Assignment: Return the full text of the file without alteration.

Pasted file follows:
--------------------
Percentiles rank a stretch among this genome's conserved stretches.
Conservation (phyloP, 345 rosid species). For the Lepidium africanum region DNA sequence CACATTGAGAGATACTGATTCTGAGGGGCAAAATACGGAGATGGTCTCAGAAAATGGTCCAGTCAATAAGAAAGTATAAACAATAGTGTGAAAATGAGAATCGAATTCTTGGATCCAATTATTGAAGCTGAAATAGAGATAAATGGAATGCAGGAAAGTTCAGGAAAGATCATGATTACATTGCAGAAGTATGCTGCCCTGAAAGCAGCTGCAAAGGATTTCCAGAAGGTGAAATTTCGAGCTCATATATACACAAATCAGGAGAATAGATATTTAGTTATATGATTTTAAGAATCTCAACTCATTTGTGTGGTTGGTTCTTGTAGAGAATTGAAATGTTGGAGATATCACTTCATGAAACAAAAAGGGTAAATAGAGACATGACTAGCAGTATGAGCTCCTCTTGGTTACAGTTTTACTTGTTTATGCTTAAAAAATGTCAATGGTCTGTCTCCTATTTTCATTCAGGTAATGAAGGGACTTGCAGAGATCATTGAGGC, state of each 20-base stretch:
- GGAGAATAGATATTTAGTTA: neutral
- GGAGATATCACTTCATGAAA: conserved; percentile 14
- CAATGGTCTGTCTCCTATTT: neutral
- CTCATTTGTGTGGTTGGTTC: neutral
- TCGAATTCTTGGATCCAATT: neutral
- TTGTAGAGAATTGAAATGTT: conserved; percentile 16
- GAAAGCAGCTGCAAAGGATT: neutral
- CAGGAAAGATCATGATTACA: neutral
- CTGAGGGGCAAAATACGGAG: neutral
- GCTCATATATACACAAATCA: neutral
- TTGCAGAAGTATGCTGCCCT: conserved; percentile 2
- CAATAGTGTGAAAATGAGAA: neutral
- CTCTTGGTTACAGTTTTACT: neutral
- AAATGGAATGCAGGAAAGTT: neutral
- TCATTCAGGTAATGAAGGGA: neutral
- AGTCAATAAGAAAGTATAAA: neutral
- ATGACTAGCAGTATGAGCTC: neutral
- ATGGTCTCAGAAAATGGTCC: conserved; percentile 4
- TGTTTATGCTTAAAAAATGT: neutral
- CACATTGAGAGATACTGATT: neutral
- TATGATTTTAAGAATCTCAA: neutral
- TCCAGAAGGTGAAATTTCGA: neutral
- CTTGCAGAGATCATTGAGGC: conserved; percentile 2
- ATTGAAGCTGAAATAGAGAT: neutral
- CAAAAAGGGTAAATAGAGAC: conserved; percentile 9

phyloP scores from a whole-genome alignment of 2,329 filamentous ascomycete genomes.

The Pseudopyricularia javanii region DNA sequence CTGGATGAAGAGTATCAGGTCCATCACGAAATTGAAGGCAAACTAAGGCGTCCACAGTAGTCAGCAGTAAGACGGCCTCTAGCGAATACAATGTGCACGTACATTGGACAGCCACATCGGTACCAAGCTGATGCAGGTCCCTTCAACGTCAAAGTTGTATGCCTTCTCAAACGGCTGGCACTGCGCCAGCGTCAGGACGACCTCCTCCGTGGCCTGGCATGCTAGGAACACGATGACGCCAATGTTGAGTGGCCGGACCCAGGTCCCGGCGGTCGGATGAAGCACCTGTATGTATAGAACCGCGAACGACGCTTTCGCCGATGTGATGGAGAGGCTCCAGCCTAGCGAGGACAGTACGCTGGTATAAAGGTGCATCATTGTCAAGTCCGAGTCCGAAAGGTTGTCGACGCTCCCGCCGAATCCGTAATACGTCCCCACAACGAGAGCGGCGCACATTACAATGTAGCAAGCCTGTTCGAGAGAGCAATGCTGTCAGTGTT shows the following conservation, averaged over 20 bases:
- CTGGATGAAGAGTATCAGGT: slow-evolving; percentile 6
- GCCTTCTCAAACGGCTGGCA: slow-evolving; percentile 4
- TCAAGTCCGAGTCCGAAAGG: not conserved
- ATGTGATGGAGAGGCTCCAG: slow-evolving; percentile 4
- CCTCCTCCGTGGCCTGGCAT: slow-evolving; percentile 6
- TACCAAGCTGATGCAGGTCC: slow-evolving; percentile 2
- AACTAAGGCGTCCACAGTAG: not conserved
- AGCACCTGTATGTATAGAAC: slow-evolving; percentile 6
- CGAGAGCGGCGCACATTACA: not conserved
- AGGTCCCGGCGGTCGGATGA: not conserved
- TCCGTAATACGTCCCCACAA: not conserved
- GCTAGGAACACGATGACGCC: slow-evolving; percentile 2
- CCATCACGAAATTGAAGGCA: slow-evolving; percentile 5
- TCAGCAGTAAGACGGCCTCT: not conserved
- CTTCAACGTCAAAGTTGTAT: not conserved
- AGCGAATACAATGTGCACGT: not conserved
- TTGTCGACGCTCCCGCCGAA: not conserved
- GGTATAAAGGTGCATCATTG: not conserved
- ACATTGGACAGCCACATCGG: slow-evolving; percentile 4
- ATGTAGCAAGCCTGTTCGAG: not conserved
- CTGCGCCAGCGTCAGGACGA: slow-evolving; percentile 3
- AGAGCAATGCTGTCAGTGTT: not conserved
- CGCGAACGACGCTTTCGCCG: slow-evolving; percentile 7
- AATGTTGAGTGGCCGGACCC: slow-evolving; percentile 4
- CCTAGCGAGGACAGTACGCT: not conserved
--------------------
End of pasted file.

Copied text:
Percentiles rank a stretch among this genome's conserved stretches.
Conservation (phyloP, 345 rosid species). For the Lepidium africanum region DNA sequence CACATTGAGAGATACTGATTCTGAGGGGCAAAATACGGAGATGGTCTCAGAAAATGGTCCAGTCAATAAGAAAGTATAAACAATAGTGTGAAAATGAGAATCGAATTCTTGGATCCAATTATTGAAGCTGAAATAGAGATAAATGGAATGCAGGAAAGTTCAGGAAAGATCATGATTACATTGCAGAAGTATGCTGCCCTGAAAGCAGCTGCAAAGGATTTCCAGAAGGTGAAATTTCGAGCTCATATATACACAAATCAGGAGAATAGATATTTAGTTATATGATTTTAAGAATCTCAACTCATTTGTGTGGTTGGTTCTTGTAGAGAATTGAAATGTTGGAGATATCACTTCATGAAACAAAAAGGGTAAATAGAGACATGACTAGCAGTATGAGCTCCTCTTGGTTACAGTTTTACTTGTTTATGCTTAAAAAATGTCAATGGTCTGTCTCCTATTTTCATTCAGGTAATGAAGGGACTTGCAGAGATCATTGAGGC, state of each 20-base stretch:
- GGAGAATAGATATTTAGTTA: neutral
- GGAGATATCACTTCATGAAA: conserved; percentile 14
- CAATGGTCTGTCTCCTATTT: neutral
- CTCATTTGTGTGGTTGGTTC: neutral
- TCGAATTCTTGGATCCAATT: neutral
- TTGTAGAGAATTGAAATGTT: conserved; percentile 16
- GAAAGCAGCTGCAAAGGATT: neutral
- CAGGAAAGATCATGATTACA: neutral
- CTGAGGGGCAAAATACGGAG: neutral
- GCTCATATATACACAAATCA: neutral
- TTGCAGAAGTATGCTGCCCT: conserved; percentile 2
- CAATAGTGTGAAAATGAGAA: neutral
- CTCTTGGTTACAGTTTTACT: neutral
- AAATGGAATGCAGGAAAGTT: neutral
- TCATTCAGGTAATGAAGGGA: neutral
- AGTCAATAAGAAAGTATAAA: neutral
- ATGACTAGCAGTATGAGCTC: neutral
- ATGGTCTCAGAAAATGGTCC: conserved; percentile 4
- TGTTTATGCTTAAAAAATGT: neutral
- CACATTGAGAGATACTGATT: neutral
- TATGATTTTAAGAATCTCAA: neutral
- TCCAGAAGGTGAAATTTCGA: neutral
- CTTGCAGAGATCATTGAGGC: conserved; percentile 2
- ATTGAAGCTGAAATAGAGAT: neutral
- CAAAAAGGGTAAATAGAGAC: conserved; percentile 9

phyloP scores from a whole-genome alignment of 2,329 filamentous ascomycete genomes.

The Pseudopyricularia javanii region DNA sequence CTGGATGAAGAGTATCAGGTCCATCACGAAATTGAAGGCAAACTAAGGCGTCCACAGTAGTCAGCAGTAAGACGGCCTCTAGCGAATACAATGTGCACGTACATTGGACAGCCACATCGGTACCAAGCTGATGCAGGTCCCTTCAACGTCAAAGTTGTATGCCTTCTCAAACGGCTGGCACTGCGCCAGCGTCAGGACGACCTCCTCCGTGGCCTGGCATGCTAGGAACACGATGACGCCAATGTTGAGTGGCCGGACCCAGGTCCCGGCGGTCGGATGAAGCACCTGTATGTATAGAACCGCGAACGACGCTTTCGCCGATGTGATGGAGAGGCTCCAGCCTAGCGAGGACAGTACGCTGGTATAAAGGTGCATCATTGTCAAGTCCGAGTCCGAAAGGTTGTCGACGCTCCCGCCGAATCCGTAATACGTCCCCACAACGAGAGCGGCGCACATTACAATGTAGCAAGCCTGTTCGAGAGAGCAATGCTGTCAGTGTT shows the following conservation, averaged over 20 bases:
- CTGGATGAAGAGTATCAGGT: slow-evolving; percentile 6
- GCCTTCTCAAACGGCTGGCA: slow-evolving; percentile 4
- TCAAGTCCGAGTCCGAAAGG: not conserved
- ATGTGATGGAGAGGCTCCAG: slow-evolving; percentile 4
- CCTCCTCCGTGGCCTGGCAT: slow-evolving; percentile 6
- TACCAAGCTGATGCAGGTCC: slow-evolving; percentile 2
- AACTAAGGCGTCCACAGTAG: not conserved
- AGCACCTGTATGTATAGAAC: slow-evolving; percentile 6
- CGAGAGCGGCGCACATTACA: not conserved
- AGGTCCCGGCGGTCGGATGA: not conserved
- TCCGTAATACGTCCCCACAA: not conserved
- GCTAGGAACACGATGACGCC: slow-evolving; percentile 2
- CCATCACGAAATTGAAGGCA: slow-evolving; percentile 5
- TCAGCAGTAAGACGGCCTCT: not conserved
- CTTCAACGTCAAAGTTGTAT: not conserved
- AGCGAATACAATGTGCACGT: not conserved
- TTGTCGACGCTCCCGCCGAA: not conserved
- GGTATAAAGGTGCATCATTG: not conserved
- ACATTGGACAGCCACATCGG: slow-evolving; percentile 4
- ATGTAGCAAGCCTGTTCGAG: not conserved
- CTGCGCCAGCGTCAGGACGA: slow-evolving; percentile 3
- AGAGCAATGCTGTCAGTGTT: not conserved
- CGCGAACGACGCTTTCGCCG: slow-evolving; percentile 7
- AATGTTGAGTGGCCGGACCC: slow-evolving; percentile 4
- CCTAGCGAGGACAGTACGCT: not conserved